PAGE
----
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Wisconsin Dells businesses work to overcome summer staffing shortages
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Wisconsin Dells businesses work to overcome summer staffing shortages

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Palace Theater in the Dells had to start from scratch with staffing when it reopened in June. It’s been a struggle for the Wisconsin Dells dinner theater to obtain enough employees.

The theater on Wisconsin Dells Parkway South closed for 15 months following the COVID-19 restrictions. Many of its 35 to 40 employees moved on to other opportunities, according to Kurt Felt, the theater’s manager.

Only two staff members returned since the theater reopened and began the 2021 season, which includes Felt. Two additional staff members were hired along with three additional part-time positions to work at the box office, concession stands and audio/visual crew.

“We should probably have a lot more (staff),” Felt said. “We should have a lot more.”

According to Felt, Palace Theater hasn’t served meals at a majority of its shows this summer due to low staff levels. The bar is always open for concerts but for some of the shows it’s been “hit and miss” depending if a bartender is available to work a shift, Felt said.

“We’re truly doing the best we can with the resources we have available,” he said.

The labor shortage isn’t only felt around the Wisconsin Dells area and the region. It’s a nationwide issue affecting businesses large and small as recovery efforts from the COVID-19 pandemic continue.

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The Bureau Labor of Statistics said in an Aug. 9 press release the job market had a high of 10.1 million job openings on the last day of June, an additional 590,000 from the month before. Only 697,000 of those positions were filled for the month of June, totaling 6.7 million hires

Getting creative

Wilderness Resort and Waterparks Chief Operating Officer Joe Eck said hiring is more stressful than in years past.

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The resort usually sees its available positions filled in spring and early June, but was still trying to fill positions this year. During the beginning of the summer until mid to late June, waterpark hours were adjusted at Wild West Waterpark, one of the resorts four indoor waterparks, due to low staffing numbers at the time, he said. It reopened when staffing increased.

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Eck said the resort stepped up its advertising efforts to promote its job openings and incentives, like its sign on bonus and referral bonus. It’s something Eck said the resort hadn’t done in years past. He believes those recruitment efforts were successful.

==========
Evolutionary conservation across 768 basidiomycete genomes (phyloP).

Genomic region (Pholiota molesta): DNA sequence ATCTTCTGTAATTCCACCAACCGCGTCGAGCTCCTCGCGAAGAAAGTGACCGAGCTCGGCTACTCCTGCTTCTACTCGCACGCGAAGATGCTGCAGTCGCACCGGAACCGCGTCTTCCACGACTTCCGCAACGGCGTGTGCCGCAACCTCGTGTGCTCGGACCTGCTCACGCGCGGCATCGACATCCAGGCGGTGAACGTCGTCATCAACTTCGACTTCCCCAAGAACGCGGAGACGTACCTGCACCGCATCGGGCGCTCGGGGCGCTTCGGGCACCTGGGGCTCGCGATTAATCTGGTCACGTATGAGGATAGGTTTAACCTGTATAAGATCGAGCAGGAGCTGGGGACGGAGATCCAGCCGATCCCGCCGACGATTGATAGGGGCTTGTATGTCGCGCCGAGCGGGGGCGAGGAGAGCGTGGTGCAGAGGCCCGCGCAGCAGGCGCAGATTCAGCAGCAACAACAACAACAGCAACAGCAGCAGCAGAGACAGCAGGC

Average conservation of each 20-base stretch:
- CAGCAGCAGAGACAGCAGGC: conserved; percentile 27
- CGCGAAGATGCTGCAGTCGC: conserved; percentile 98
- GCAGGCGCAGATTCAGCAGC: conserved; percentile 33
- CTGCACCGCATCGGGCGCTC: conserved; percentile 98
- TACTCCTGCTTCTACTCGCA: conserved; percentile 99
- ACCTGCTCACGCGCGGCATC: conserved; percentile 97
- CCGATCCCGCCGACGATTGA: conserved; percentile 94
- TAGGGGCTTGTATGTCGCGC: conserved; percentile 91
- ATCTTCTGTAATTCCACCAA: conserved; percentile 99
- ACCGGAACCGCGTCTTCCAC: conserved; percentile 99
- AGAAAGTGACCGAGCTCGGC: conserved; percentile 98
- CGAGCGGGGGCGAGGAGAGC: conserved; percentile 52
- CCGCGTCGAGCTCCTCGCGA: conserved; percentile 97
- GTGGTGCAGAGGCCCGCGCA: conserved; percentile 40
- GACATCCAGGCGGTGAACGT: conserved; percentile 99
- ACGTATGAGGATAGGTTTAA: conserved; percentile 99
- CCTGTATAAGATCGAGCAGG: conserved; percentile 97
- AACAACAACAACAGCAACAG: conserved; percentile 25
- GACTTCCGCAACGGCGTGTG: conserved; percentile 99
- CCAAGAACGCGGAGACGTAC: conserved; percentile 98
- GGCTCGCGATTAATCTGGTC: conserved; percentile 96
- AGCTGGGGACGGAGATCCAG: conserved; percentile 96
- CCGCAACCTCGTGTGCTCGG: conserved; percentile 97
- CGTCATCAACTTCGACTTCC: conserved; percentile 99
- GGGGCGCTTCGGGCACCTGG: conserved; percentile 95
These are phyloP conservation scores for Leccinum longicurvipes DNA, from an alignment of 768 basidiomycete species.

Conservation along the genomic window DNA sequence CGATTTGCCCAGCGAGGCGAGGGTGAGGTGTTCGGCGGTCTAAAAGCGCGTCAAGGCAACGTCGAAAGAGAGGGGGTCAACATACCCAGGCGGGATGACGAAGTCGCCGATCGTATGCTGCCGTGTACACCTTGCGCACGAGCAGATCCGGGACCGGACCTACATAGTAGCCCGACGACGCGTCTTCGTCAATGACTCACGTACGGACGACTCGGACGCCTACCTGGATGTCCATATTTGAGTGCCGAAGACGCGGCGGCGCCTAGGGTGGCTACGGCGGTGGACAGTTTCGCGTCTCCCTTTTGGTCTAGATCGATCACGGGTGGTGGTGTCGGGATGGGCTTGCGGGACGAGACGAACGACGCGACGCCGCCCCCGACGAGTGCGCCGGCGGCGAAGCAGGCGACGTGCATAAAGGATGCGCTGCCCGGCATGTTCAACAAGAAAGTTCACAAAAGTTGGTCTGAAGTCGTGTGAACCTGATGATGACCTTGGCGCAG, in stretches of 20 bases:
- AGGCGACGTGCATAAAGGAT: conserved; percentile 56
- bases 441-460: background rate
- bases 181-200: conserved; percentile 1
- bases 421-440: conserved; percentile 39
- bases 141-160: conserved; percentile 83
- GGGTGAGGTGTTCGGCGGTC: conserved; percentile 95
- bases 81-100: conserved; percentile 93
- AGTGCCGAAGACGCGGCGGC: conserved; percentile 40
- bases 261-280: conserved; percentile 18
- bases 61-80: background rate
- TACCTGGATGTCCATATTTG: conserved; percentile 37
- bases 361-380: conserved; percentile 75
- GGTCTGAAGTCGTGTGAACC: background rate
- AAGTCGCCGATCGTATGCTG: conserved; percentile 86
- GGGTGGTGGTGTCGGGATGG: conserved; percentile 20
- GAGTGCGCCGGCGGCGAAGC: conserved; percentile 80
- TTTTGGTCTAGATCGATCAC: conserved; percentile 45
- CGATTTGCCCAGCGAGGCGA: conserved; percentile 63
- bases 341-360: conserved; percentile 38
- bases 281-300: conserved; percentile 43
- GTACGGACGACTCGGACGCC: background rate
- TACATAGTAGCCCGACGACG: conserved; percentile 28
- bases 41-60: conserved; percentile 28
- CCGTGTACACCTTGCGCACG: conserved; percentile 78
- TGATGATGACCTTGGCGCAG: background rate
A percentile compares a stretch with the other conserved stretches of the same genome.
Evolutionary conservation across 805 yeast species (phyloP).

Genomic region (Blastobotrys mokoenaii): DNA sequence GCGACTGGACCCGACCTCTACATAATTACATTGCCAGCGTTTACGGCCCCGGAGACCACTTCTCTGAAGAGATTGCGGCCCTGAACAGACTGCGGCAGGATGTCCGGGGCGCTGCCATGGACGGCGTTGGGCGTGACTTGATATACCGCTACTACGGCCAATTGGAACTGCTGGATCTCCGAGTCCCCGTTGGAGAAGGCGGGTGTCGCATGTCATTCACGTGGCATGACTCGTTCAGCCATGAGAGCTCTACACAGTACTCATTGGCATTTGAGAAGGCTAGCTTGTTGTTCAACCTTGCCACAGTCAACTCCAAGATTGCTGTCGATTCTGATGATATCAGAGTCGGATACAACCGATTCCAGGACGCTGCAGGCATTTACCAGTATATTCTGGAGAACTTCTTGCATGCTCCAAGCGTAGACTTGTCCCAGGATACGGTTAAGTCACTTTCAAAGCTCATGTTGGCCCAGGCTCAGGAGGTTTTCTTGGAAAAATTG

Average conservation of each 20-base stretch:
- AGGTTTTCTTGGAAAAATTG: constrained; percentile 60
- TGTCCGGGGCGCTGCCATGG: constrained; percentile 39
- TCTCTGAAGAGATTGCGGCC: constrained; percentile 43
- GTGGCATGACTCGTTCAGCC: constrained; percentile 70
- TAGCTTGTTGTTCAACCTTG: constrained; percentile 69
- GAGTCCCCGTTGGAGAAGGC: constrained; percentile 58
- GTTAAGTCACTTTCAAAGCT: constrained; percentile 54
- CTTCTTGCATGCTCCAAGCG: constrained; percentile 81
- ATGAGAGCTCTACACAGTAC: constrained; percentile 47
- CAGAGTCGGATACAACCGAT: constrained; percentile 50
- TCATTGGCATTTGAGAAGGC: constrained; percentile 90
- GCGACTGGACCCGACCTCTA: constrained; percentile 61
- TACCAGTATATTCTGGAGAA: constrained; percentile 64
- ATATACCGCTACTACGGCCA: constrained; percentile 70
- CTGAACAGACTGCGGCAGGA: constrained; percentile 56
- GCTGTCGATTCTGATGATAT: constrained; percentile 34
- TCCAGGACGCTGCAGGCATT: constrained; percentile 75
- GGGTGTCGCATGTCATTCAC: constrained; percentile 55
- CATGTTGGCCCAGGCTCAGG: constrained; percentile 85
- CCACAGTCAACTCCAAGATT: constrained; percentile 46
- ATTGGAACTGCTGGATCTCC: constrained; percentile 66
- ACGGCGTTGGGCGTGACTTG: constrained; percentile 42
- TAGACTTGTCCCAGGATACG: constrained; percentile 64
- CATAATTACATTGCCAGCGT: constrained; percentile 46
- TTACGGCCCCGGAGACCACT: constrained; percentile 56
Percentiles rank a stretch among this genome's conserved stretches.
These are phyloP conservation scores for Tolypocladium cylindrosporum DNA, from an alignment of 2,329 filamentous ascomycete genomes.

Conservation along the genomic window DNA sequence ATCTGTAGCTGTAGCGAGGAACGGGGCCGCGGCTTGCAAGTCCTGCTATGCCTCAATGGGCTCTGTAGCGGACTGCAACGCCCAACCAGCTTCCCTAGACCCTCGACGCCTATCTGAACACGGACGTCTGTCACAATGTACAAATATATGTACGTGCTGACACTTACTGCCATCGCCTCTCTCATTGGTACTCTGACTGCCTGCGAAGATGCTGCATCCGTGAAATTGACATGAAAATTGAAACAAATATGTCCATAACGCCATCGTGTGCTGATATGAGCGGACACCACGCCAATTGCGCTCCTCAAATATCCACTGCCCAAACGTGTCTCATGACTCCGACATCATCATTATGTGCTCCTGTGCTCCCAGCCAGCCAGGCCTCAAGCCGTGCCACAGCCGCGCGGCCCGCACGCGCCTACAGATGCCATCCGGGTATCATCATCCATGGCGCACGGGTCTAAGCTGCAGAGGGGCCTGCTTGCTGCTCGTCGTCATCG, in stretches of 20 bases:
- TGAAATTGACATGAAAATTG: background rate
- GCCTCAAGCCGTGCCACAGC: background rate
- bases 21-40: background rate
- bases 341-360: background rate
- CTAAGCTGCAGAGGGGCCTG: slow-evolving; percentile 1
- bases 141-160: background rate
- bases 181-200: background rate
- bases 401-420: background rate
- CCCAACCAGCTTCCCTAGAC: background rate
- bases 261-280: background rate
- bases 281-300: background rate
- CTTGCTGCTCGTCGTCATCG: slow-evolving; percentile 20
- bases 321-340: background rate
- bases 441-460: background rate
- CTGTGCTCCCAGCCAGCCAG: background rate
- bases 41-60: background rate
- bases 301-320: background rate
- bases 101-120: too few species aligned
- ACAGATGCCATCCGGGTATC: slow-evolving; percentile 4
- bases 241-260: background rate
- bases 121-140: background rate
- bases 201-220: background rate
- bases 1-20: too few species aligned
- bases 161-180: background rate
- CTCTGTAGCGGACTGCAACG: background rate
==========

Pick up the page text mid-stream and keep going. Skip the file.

Eck said the Wilderness Resort has 1,100 current staff out of 1,400 open positions. He said the shortage isn’t enough to make any major adjustments to operations. It has required the resort “get creative” in efficiency, meaning cleaning rooms or moving lines at the buffet quicker, encouraging guests to order take out ahead of time and guest services having customers information to make the check-in process go faster.

Eck expects the waterpark will still be in a hiring mode after the summer months but he believes it will be less stressful since the outdoor waterpark and other outdoor amenities will close for the season.

J-1 student shortage

A lack of J-1 visa students this summer forced employers to rely more on the local workforce to fill needed positions.

The number of BridgeUSA participants Wisconsin Dells for 2021 is 1,595, 49.8% of pre-2020 numbers, according to Stacie Tollaksen, who works for Intrax as a regional accounts coordinator and is the creator of the community support group for the BridgeUSA Program in the Dells. Normally, about 3,200 BridgeUSA participants come over to the Wisconsin Dells area to work in the summer, she said.

The J-1 visa students help fill the estimated 16,000 jobs available in the area during the summer. Only 600 students received a J-1 visa to come work in the Dells’ area in 2020, prior to the suspension of the program in an effort to reduce the spread of COVID-19.

Wisconsin Dells J-1 student visa workers will need COVID-19 test, quarantine before working

U.S. embassies are not opening at full capacity to process visas or are closed due to COVID-19 restrictions. Another issue has been travel bans from other countries due to the virus.

“My hope is as vaccinated numbers go up overseas that will also help with embassy appointments,” Tollaksen said. She said the demand for participants who want to apply with the J-1 visa program to come work in the United States is high.

Follow Erica Dynes on Twitter @EDynes_CapNews or contact her at 608-393-5346.


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